Staff Publications

Staff Publications

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    'Staff publications' is the digital repository of Wageningen University & Research

    'Staff publications' contains references to publications authored by Wageningen University staff from 1976 onward.

    Publications authored by the staff of the Research Institutes are available from 1995 onwards.

    Full text documents are added when available. The database is updated daily and currently holds about 240,000 items, of which 72,000 in open access.

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Record number 562254
Title Variation in secondary metabolites in a unique set of tomato accessions collected in Turkey
Author(s) Bakir, Sena; Capanoglu, Esra; Hall, Robert D.; Vos, Ric C.H. de
Source Food Chemistry 317 (2020). - ISSN 0308-8146
Department(s) Bioscience
Laboratory of Plant Physiology
BIOS Applied Metabolic Systems
Publication type Refereed Article in a scientific journal
Publication year 2020
Keyword(s) Acetonitrile (Pubchem CID: 6342) - Formic acid (Pubchem CID: 284) provided by Merck (Frankfurter, Germany) - LC-MS grade methanol (Pubchem CID: 887) - Metabolomics - Multivariate analysis - Semi-polar phytochemicals - Tomato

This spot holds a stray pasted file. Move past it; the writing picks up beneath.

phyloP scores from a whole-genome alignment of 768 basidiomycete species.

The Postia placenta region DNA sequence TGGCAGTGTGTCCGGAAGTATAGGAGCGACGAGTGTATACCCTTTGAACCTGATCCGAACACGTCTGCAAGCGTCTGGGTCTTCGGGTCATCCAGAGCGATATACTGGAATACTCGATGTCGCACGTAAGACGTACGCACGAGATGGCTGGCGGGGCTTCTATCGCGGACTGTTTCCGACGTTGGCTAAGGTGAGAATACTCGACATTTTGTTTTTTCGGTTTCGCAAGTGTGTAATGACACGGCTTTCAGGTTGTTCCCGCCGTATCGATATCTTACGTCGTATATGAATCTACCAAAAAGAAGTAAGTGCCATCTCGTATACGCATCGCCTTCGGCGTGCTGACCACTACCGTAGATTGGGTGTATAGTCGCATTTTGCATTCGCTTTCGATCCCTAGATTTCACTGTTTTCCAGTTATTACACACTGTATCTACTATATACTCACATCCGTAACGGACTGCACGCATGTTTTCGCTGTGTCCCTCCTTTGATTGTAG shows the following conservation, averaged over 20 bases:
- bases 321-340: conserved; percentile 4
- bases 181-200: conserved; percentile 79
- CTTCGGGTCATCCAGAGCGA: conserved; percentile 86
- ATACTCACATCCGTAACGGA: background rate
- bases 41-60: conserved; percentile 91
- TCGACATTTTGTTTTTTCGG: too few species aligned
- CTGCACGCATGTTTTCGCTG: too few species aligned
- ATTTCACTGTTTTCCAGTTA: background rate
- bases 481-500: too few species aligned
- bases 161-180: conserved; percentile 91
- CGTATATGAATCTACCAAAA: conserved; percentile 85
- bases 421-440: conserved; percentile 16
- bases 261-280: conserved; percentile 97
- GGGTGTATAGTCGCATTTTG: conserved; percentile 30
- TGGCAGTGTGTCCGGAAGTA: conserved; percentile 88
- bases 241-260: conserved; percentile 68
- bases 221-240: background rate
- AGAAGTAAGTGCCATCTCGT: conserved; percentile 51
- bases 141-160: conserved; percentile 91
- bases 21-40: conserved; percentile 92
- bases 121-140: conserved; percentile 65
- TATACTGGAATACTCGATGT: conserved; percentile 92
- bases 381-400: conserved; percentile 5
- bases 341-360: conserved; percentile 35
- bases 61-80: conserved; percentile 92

In this study, 50 tomato landraces grown in Turkey were investigated in terms of their secondary metabolite profiles. Each accession was planted in 2016 and 2017 in 3 replicates in an open field. In this study, color, pH and brix of the fruit samples were measured and an unbiased LCMS-based metabolomics approach was applied. Based on Principal Components Analysis (PCA) and Hierarchical Cluster Analysis (HCA) of the relative abundance levels of >250 metabolites, it could be concluded that fruit size was the most influential to the biochemical composition, rather than the geographical origin of accessions. Results indicated substantial biodiversity in various metabolites generally regarded as key to fruit quality aspects, including sugars; phenolic compounds like phenylpropanoids and flavonoids; alkaloids and glycosides of flavour-related volatile compounds. The phytochemical data provides insight into which Turkish accessions might be most promising as starting materials for the tomato processing and breeding industries.

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